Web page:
Toby Hay

Toby Hay : The Gathering

In his 1904 book, Das Land ohne Musik / Land Without Music, Oscar Schmitz said "to have music inside yourself ... means to possess fluidity, to slip one's moorings, to feel the world as a flow."[1] If you have to pick one album released this year to illustrate the truth of Schmitz's statement, then The Gathering should be it.

The Gathering is made up of eight instrumentals, each built around Toby Hay's distinctive six or twelve string guitar part. Hay has been compared to Bert Jansch and John Fahey - Fahey offers the closer similarity, as there are clear commonalities in fingerpicking style and in their shared ability to conjure an ambience. An additional dimension is added to the recordings by the subtle, restrained contributions of Angela Chan (violin, viola, cello), Rob Bromley (violin) and Peter Scott (double bass).

Hay has not strayed far to spark his compositional imagination. Each track is inspired by a place near his mid-Wales home. This is the case from the opening Mayfair at Rhayader 1927, prompted into existence by archive footage of an early twentieth century town fair (film that is also convincing evidence that before television people mostly made their own fun with each other's hats), to the end-of-set title track - which is full of mournful yearning "about being hefted to a place and being taken from it".

Sketches of a Roman Fort and Claerwen constitute the centre of the album. The former is a mesmeric evocation of the atmosphere of an ancient site next to Hay's house. Claerwen, described as an "aggressively peaceful" place in the liner notes, is a location nearby, with a huge dam and even more imposing hills; to depict it for the record a sense of space and grandeur is contemplatively drawn in sound.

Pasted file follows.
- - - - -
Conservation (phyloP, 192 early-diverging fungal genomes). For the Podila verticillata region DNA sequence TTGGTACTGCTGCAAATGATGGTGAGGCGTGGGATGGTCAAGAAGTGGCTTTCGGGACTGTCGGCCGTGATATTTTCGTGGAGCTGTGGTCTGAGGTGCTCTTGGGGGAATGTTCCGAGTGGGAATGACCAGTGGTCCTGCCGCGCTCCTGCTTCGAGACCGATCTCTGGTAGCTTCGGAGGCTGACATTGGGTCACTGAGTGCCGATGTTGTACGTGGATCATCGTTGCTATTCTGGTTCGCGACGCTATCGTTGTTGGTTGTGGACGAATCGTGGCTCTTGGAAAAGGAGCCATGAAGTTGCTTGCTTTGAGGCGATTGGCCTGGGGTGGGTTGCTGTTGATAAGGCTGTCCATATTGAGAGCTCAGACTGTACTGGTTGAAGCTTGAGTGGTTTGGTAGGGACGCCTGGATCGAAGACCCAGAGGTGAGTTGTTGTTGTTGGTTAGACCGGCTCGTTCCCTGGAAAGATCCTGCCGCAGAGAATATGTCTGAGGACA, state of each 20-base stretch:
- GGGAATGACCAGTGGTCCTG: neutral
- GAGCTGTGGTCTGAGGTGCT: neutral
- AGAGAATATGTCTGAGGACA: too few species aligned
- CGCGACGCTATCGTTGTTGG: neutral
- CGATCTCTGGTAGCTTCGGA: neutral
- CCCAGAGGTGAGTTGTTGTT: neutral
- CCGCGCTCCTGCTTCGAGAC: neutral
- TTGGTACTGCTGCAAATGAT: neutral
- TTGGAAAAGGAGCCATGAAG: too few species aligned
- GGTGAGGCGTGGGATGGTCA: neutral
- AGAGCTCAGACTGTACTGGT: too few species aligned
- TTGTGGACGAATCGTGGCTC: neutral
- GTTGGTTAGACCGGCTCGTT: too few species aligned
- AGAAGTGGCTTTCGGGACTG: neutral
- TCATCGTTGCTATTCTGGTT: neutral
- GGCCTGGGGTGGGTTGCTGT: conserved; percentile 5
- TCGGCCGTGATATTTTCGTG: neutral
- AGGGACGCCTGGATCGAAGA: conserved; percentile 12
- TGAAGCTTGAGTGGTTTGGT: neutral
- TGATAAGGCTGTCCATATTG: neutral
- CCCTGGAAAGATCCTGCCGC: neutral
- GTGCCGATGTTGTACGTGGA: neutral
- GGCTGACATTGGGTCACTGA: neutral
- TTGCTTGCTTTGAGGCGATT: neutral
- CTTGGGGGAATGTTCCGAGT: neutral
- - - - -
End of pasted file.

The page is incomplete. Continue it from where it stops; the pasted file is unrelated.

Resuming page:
These two tracks, as with each and every one of the rest, demonstrate that Hay has a profound expressive ability to paint the colour and mood of an inspirational setting.

Toby Hay describes in the deftly framing sleeve notes (co-written with nature writer Robert Macfarlane) how he played an old arch top 1930s guitar for the vivid track Black Brook - "... a strange instrument that seems to have music already in it; you just have to let it out". That evident source puts it at odds with the rest of The Gathering, which feels like it seeped fully formed out of the ruins, earth, hedgerows and sky that surround Hay daily.

This is a radiant, beautiful album.

Wordless, the music presented here is as close and intricate an expression of place and its meaning as the Bendith album was last year. It matches that work with the heartfelt lyricism of its composition. The album has had many ecstatic reviews elsewhere - but the last thought on it should be left to Robert Macfarlane:

"I first listened to The Gathering late in the day, late in the year - the year of Trump, of Brexit, of tides of darkness rising fast on all sides. And for a bright hour, Toby Hay?s music cast strong light, fought the shadows back a little."

 

 

TOBY HAY I Mayfair at Rhayader 1927

Notes

1. This quote is part of a longer one found in Rob Young's engrossing 600 page book Electric Eden, which traces the narrower orgins of modern English folk music.